How did your new album Bhooming 2020 come to be?
Sulaiman: Twenty years ago, we did an album called Bhoomi. We had been travelling through India, picking up folk songs from all over the north. Every few hundred kilometres the sound changes, the music changes, the style changes… so we decided to make an album and called it Bhoomi because these are songs from the earth — from the soil, really. We mixed the album at Peter Gabriel’s studio in the UK. Folk songs from India with a touch of electronica; it was something no one had ever done before. Then we got involved with films and background scores and all the rest but, over the years, we’ve often thought we should do another Bhoomi. And that Bhoomi 2 finally became Bhoomi 2020. Now we hope to do one album like this every year, so Bhoomi 2020 will be followed by Bhoomi 2021 and so on. It will be a movement, under the banner of Project Bhoomi.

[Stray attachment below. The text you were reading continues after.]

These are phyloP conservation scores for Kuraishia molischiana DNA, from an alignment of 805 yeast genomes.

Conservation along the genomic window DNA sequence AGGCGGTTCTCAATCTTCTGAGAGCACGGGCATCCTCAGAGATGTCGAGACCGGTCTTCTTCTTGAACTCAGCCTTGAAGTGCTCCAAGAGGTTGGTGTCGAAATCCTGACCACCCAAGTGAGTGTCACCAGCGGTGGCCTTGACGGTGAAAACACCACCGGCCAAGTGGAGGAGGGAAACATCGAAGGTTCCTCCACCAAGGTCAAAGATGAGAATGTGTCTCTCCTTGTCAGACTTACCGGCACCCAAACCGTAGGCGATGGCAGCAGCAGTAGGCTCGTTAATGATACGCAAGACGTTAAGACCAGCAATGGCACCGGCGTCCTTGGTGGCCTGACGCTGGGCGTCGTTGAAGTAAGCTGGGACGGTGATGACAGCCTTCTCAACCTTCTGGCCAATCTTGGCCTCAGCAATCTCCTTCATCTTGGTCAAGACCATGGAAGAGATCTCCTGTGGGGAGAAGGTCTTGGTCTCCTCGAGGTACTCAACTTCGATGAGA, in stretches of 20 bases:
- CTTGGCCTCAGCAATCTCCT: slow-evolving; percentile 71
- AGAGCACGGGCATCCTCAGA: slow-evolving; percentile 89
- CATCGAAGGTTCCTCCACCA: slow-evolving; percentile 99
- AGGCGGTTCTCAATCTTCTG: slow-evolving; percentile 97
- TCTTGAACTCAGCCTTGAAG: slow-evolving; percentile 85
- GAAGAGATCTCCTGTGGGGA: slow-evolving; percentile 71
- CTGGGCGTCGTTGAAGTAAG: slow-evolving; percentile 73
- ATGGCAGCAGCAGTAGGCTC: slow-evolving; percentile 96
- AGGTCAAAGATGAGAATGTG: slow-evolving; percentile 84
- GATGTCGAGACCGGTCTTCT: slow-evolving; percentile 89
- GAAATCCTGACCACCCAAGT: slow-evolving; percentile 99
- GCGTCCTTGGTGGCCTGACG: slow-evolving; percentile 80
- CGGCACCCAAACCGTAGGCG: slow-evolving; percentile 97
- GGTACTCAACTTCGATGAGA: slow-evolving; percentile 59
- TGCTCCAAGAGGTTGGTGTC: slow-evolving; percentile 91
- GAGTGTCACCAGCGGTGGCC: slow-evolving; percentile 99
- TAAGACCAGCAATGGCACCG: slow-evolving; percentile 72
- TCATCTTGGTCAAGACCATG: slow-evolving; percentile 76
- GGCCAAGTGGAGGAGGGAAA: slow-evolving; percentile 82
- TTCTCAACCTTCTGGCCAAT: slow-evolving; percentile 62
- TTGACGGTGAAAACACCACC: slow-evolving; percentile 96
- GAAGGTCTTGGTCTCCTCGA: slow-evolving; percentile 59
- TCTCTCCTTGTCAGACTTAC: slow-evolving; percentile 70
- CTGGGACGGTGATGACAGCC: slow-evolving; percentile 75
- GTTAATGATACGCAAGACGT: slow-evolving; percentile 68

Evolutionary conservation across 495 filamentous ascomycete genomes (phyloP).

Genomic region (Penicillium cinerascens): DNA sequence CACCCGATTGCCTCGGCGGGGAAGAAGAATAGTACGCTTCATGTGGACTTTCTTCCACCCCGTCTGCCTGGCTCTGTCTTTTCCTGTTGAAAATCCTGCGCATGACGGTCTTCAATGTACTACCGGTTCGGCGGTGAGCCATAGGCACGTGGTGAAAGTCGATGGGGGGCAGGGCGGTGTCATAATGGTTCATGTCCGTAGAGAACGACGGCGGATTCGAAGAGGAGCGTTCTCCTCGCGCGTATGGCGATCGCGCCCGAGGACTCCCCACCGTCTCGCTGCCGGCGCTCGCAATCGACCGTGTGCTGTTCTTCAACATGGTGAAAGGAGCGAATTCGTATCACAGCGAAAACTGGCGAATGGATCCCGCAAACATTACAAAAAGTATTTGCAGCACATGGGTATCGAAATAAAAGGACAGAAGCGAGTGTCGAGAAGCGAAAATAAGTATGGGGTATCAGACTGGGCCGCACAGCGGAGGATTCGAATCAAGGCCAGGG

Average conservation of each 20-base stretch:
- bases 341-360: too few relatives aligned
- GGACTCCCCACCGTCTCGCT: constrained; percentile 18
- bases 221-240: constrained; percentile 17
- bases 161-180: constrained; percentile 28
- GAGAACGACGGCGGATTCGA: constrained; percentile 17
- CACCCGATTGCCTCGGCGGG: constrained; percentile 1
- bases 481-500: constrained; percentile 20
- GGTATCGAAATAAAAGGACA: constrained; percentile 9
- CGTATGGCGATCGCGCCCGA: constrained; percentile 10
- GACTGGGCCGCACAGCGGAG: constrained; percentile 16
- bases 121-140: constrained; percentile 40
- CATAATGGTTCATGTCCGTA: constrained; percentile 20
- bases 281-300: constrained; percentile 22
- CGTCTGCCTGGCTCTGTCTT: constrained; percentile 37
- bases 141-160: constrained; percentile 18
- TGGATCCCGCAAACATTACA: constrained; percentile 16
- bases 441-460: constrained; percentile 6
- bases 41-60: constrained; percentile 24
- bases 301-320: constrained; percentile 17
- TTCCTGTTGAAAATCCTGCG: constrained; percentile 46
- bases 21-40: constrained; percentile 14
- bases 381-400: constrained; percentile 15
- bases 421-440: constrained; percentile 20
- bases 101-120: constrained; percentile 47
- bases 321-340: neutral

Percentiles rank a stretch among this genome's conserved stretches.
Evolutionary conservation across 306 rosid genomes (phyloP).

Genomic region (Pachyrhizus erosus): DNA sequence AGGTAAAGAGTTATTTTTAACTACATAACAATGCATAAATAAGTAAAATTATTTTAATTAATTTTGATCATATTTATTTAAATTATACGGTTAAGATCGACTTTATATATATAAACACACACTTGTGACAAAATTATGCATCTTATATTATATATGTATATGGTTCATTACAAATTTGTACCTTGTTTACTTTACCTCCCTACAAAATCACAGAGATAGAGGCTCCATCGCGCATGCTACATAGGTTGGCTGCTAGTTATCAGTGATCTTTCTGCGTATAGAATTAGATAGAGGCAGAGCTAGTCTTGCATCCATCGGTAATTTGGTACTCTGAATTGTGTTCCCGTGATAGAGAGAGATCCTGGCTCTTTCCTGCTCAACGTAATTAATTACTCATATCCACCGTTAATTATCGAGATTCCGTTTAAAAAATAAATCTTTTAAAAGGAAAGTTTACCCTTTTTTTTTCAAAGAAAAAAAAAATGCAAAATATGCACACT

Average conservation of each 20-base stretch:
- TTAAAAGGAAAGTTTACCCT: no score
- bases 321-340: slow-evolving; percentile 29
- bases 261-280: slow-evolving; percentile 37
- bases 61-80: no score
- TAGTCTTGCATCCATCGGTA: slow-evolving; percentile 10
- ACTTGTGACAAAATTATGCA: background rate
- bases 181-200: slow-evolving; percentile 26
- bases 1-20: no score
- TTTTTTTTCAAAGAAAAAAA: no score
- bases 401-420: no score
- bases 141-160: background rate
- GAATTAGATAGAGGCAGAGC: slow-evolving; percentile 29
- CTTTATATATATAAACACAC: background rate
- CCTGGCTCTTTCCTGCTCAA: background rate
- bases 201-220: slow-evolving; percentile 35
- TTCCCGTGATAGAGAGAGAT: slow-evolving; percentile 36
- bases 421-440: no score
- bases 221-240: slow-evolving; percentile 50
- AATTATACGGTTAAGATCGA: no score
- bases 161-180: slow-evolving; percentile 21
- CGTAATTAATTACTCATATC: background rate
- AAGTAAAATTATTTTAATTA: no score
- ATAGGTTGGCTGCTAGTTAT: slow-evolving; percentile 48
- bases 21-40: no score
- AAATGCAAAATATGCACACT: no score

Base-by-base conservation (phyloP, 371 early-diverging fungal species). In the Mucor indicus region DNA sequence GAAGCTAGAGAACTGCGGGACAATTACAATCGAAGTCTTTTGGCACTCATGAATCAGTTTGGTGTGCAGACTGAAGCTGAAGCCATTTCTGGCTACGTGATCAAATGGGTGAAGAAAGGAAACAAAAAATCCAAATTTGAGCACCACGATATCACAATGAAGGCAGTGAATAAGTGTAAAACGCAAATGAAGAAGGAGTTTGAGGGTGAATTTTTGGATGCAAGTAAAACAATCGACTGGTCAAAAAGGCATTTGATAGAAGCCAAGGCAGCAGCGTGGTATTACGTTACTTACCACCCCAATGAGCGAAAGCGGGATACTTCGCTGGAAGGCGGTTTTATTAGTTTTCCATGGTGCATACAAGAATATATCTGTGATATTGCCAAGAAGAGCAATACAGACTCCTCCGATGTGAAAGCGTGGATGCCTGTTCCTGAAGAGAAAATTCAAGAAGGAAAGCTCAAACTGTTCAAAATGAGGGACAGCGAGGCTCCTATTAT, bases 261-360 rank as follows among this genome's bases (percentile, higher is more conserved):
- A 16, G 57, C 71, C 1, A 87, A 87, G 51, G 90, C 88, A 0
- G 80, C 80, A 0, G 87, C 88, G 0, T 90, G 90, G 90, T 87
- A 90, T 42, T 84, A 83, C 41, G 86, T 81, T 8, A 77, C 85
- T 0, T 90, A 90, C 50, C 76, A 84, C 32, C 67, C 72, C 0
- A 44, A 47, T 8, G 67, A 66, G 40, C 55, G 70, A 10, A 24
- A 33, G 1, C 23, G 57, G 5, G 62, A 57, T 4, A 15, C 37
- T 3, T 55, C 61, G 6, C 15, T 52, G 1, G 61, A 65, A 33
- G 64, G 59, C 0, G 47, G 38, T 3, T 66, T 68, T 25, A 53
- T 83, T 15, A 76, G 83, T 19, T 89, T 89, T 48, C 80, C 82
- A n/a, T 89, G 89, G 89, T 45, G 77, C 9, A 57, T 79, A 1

Make-up: Farzana Jussawalla
Hair: Raj Kadam